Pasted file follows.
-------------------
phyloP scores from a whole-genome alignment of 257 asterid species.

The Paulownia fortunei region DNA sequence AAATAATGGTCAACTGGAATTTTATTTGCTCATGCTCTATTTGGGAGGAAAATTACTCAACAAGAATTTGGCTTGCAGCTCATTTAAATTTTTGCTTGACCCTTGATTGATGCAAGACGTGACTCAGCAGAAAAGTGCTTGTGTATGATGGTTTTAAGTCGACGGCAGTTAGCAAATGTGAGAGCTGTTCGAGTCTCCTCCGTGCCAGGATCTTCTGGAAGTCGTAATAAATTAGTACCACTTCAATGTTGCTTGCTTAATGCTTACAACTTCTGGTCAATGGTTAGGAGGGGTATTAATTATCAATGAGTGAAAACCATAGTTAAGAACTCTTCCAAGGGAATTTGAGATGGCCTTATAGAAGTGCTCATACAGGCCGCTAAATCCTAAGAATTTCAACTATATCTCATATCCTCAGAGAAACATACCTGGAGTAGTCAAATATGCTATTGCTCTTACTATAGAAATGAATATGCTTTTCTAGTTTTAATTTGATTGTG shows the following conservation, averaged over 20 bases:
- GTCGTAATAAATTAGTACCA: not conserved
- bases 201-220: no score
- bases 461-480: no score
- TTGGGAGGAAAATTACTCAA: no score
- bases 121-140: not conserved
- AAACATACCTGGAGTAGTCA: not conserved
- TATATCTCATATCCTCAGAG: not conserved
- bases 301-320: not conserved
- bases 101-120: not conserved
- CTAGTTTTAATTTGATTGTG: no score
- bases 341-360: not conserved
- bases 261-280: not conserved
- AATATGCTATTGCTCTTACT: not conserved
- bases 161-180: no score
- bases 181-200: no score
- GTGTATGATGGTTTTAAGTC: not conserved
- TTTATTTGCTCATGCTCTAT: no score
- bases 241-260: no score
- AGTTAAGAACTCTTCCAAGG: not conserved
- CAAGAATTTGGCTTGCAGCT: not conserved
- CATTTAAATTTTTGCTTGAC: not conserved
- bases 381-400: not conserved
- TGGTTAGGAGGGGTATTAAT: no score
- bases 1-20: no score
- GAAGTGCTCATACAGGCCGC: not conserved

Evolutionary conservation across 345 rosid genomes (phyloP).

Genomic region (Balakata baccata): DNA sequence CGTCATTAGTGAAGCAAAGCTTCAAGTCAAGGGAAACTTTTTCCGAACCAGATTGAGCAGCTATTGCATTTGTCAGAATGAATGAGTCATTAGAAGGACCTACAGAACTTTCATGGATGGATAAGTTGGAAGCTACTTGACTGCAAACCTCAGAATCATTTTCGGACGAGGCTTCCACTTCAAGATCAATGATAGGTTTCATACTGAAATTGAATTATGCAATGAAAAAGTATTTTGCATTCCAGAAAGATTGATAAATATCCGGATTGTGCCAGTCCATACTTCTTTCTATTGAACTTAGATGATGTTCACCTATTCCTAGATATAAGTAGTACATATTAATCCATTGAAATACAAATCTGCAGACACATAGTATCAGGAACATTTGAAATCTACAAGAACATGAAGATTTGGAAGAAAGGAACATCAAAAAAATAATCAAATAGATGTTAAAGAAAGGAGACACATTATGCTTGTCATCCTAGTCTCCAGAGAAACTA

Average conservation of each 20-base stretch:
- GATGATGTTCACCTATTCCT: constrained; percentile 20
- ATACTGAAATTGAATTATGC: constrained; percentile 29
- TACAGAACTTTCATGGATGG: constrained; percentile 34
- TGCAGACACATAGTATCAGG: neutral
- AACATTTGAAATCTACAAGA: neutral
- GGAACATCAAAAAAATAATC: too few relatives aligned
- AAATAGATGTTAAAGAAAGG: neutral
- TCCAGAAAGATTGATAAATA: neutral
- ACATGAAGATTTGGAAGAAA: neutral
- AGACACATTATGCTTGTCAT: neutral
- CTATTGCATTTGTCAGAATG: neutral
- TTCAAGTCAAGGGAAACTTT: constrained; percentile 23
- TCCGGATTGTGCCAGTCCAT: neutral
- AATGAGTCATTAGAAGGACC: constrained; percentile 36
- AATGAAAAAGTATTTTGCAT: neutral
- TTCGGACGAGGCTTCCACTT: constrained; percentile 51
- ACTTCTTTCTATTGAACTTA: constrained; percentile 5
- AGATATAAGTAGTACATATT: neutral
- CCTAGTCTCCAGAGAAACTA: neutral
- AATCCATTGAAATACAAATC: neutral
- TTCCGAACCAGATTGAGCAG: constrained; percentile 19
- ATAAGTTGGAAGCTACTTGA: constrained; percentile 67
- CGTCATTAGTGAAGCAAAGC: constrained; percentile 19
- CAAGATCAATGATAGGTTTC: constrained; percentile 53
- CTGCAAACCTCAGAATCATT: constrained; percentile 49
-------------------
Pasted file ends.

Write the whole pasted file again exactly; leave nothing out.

phyloP scores from a whole-genome alignment of 257 asterid species.

The Paulownia fortunei region DNA sequence AAATAATGGTCAACTGGAATTTTATTTGCTCATGCTCTATTTGGGAGGAAAATTACTCAACAAGAATTTGGCTTGCAGCTCATTTAAATTTTTGCTTGACCCTTGATTGATGCAAGACGTGACTCAGCAGAAAAGTGCTTGTGTATGATGGTTTTAAGTCGACGGCAGTTAGCAAATGTGAGAGCTGTTCGAGTCTCCTCCGTGCCAGGATCTTCTGGAAGTCGTAATAAATTAGTACCACTTCAATGTTGCTTGCTTAATGCTTACAACTTCTGGTCAATGGTTAGGAGGGGTATTAATTATCAATGAGTGAAAACCATAGTTAAGAACTCTTCCAAGGGAATTTGAGATGGCCTTATAGAAGTGCTCATACAGGCCGCTAAATCCTAAGAATTTCAACTATATCTCATATCCTCAGAGAAACATACCTGGAGTAGTCAAATATGCTATTGCTCTTACTATAGAAATGAATATGCTTTTCTAGTTTTAATTTGATTGTG shows the following conservation, averaged over 20 bases:
- GTCGTAATAAATTAGTACCA: not conserved
- bases 201-220: no score
- bases 461-480: no score
- TTGGGAGGAAAATTACTCAA: no score
- bases 121-140: not conserved
- AAACATACCTGGAGTAGTCA: not conserved
- TATATCTCATATCCTCAGAG: not conserved
- bases 301-320: not conserved
- bases 101-120: not conserved
- CTAGTTTTAATTTGATTGTG: no score
- bases 341-360: not conserved
- bases 261-280: not conserved
- AATATGCTATTGCTCTTACT: not conserved
- bases 161-180: no score
- bases 181-200: no score
- GTGTATGATGGTTTTAAGTC: not conserved
- TTTATTTGCTCATGCTCTAT: no score
- bases 241-260: no score
- AGTTAAGAACTCTTCCAAGG: not conserved
- CAAGAATTTGGCTTGCAGCT: not conserved
- CATTTAAATTTTTGCTTGAC: not conserved
- bases 381-400: not conserved
- TGGTTAGGAGGGGTATTAAT: no score
- bases 1-20: no score
- GAAGTGCTCATACAGGCCGC: not conserved

Evolutionary conservation across 345 rosid genomes (phyloP).

Genomic region (Balakata baccata): DNA sequence CGTCATTAGTGAAGCAAAGCTTCAAGTCAAGGGAAACTTTTTCCGAACCAGATTGAGCAGCTATTGCATTTGTCAGAATGAATGAGTCATTAGAAGGACCTACAGAACTTTCATGGATGGATAAGTTGGAAGCTACTTGACTGCAAACCTCAGAATCATTTTCGGACGAGGCTTCCACTTCAAGATCAATGATAGGTTTCATACTGAAATTGAATTATGCAATGAAAAAGTATTTTGCATTCCAGAAAGATTGATAAATATCCGGATTGTGCCAGTCCATACTTCTTTCTATTGAACTTAGATGATGTTCACCTATTCCTAGATATAAGTAGTACATATTAATCCATTGAAATACAAATCTGCAGACACATAGTATCAGGAACATTTGAAATCTACAAGAACATGAAGATTTGGAAGAAAGGAACATCAAAAAAATAATCAAATAGATGTTAAAGAAAGGAGACACATTATGCTTGTCATCCTAGTCTCCAGAGAAACTA

Average conservation of each 20-base stretch:
- GATGATGTTCACCTATTCCT: constrained; percentile 20
- ATACTGAAATTGAATTATGC: constrained; percentile 29
- TACAGAACTTTCATGGATGG: constrained; percentile 34
- TGCAGACACATAGTATCAGG: neutral
- AACATTTGAAATCTACAAGA: neutral
- GGAACATCAAAAAAATAATC: too few relatives aligned
- AAATAGATGTTAAAGAAAGG: neutral
- TCCAGAAAGATTGATAAATA: neutral
- ACATGAAGATTTGGAAGAAA: neutral
- AGACACATTATGCTTGTCAT: neutral
- CTATTGCATTTGTCAGAATG: neutral
- TTCAAGTCAAGGGAAACTTT: constrained; percentile 23
- TCCGGATTGTGCCAGTCCAT: neutral
- AATGAGTCATTAGAAGGACC: constrained; percentile 36
- AATGAAAAAGTATTTTGCAT: neutral
- TTCGGACGAGGCTTCCACTT: constrained; percentile 51
- ACTTCTTTCTATTGAACTTA: constrained; percentile 5
- AGATATAAGTAGTACATATT: neutral
- CCTAGTCTCCAGAGAAACTA: neutral
- AATCCATTGAAATACAAATC: neutral
- TTCCGAACCAGATTGAGCAG: constrained; percentile 19
- ATAAGTTGGAAGCTACTTGA: constrained; percentile 67
- CGTCATTAGTGAAGCAAAGC: constrained; percentile 19
- CAAGATCAATGATAGGTTTC: constrained; percentile 53
- CTGCAAACCTCAGAATCATT: constrained; percentile 49